The Clubs Union, the top umbrella association established by the sports clubs that make up the Super League, also published a statement on the topic. The statement, which expresses the discomfort caused by the situation, says, “Sports clubs are not political institutions, nor are they part of political discussions. We do not want to be a part of the discussion in any field other than sports, as we have done so far.”
Kenan Nuhut, Chief Advisor to the Chairman of the Republican People’s Party (CHP), the main opposition party, said, "The voices of 'Government resign’ rising from the Fenerbahce and Besiktas tribunes are not actions organized by any political party. As a result of this oppressive mentality, which for various reasons and for many years has prevented citizens from protesting even for their most basic rights and does not allow more than three people to stand side by side, our people are trying to make their voices heard from whatever place they can be heard. They also tried to organize the tribunes against this for years, but they were unable to achieve this goal. Perceiving the issue as 'some circles bring politics into sports' is the biggest mistake.”
The statement coming from the Good Party said, “Demanding that the matches be played without an audience is an absurdity. Just as elections cannot occur without voters, tribunes cannot be without fans.”
Former Prime Minister Ahmet Davutoglu who established the Future Party after parting ways with the AKP said, “The people in the stands said government resign, resign. Bahceli got confused again, and resigned from Besiktas membership instead.”
Ali Babacan, a former minister for many years during the Erdogan era who left the AKP to establish the Democracy and Progress Party, said, “The government’s little partner thinks everything it sees is a nail simply because it holds a hammer in its hand. The only thing it knows is how to ban or obstruct. @dbdevletbahceli @RTErdogan Learn how to bear criticism and do your job. Leave football be, and deal with the earthquake region: solve the crisis in shelter and heating.”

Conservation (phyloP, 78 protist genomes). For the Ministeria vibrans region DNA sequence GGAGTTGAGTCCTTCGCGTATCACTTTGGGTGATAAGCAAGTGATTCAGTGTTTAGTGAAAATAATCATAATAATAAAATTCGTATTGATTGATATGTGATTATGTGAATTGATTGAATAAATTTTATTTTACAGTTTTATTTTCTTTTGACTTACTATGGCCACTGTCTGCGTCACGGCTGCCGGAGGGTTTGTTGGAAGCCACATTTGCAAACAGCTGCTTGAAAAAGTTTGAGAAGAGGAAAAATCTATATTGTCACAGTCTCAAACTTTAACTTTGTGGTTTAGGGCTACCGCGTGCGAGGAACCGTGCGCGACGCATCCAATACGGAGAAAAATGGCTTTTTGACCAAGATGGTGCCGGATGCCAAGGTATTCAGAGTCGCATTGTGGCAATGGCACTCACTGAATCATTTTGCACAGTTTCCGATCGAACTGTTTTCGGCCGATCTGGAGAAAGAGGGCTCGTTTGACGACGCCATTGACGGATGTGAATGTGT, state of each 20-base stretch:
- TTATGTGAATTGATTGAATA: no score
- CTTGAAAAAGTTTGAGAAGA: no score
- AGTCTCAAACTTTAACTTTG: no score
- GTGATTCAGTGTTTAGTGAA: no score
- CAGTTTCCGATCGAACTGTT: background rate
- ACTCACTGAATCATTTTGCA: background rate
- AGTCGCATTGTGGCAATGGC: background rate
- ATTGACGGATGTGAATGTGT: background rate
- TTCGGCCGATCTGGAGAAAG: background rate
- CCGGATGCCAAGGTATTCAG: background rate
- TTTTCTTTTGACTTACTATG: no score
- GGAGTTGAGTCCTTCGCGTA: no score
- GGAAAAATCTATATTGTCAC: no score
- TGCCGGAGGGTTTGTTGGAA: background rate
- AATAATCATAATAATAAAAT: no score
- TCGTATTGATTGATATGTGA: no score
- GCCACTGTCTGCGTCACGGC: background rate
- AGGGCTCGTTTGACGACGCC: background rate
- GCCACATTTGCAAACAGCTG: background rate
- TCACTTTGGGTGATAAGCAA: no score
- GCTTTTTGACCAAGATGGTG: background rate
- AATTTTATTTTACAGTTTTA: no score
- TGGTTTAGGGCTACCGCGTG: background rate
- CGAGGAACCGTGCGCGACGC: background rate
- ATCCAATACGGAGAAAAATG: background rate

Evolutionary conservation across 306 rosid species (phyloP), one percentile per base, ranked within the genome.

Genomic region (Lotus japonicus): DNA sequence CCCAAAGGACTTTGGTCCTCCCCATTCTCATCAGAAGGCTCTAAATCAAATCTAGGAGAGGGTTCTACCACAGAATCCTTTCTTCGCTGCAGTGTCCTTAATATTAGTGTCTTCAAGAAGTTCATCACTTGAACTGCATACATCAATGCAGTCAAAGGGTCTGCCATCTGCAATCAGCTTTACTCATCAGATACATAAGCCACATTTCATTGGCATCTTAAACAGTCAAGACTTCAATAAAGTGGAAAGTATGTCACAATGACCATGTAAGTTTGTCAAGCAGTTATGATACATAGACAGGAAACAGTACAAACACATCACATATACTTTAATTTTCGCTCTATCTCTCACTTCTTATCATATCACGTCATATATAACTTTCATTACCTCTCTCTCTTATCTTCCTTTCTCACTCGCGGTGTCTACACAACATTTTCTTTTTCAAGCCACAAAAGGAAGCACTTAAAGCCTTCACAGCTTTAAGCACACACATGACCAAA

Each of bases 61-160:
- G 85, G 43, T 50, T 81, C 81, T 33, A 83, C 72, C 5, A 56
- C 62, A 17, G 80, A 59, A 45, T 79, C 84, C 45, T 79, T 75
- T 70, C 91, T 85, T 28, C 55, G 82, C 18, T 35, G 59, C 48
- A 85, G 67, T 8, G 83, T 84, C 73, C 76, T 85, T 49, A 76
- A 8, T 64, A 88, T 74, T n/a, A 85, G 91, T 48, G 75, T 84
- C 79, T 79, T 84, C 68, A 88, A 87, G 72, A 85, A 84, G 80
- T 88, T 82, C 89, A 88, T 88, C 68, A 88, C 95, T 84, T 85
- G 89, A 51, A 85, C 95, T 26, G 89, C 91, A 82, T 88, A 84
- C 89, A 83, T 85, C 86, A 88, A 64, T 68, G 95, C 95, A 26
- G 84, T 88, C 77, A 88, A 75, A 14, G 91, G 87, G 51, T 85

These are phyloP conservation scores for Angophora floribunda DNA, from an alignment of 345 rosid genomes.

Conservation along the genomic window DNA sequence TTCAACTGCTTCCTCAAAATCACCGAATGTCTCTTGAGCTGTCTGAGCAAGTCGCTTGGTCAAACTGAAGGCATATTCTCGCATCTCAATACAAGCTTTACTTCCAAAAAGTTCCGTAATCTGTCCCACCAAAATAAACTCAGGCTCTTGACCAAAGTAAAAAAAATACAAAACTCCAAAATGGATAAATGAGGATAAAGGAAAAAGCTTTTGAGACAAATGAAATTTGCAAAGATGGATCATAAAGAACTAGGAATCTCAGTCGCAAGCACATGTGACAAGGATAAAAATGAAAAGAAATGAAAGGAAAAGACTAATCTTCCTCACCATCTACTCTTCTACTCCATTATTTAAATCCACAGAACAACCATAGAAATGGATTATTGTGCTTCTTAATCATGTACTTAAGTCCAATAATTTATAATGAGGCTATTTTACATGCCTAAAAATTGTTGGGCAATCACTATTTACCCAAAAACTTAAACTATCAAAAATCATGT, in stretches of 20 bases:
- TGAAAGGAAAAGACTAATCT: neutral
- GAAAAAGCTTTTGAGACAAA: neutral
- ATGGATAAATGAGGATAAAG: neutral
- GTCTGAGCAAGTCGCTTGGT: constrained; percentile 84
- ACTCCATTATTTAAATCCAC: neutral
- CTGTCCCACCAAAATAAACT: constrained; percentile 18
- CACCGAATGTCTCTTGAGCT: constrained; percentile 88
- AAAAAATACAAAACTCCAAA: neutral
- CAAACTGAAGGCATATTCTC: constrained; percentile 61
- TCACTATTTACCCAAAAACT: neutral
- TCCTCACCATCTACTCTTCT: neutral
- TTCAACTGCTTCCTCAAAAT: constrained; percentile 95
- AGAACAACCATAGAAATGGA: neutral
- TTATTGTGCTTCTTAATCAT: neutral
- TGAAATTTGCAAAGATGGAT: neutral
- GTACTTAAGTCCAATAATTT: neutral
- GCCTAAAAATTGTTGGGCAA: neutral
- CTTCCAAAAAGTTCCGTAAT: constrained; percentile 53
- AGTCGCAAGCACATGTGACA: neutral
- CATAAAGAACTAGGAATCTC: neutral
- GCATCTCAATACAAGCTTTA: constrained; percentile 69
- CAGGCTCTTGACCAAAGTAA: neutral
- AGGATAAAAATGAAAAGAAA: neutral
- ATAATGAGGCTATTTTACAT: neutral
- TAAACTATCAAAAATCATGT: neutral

Co-Chair of the Peoples’ Democratic Party (HDP) Pervin Buldan supported the fans chanting the slogans with a social media post saying, “I root for Besiktas…”
Alaattin Cakici, the mafia leader who also supports the government, issued a statement threatening those who shouted "government, resign!" Cakici said, "The opposition, which was the usual provocateur where it should have provided unity and solidarity, once again caused divisiveness to harm the government on the backs of our brothers and sisters who lost their lives in the earthquake."
Many expect the fans to voice their anger in the stadiums again in the upcoming days. How the government will find a “solution” to this remains a mystery. However, one thing is for sure: The government does not want a social opposition to form shortly before the elections, and it does not want this to become widespread in a field such as football, which appeals to large masses.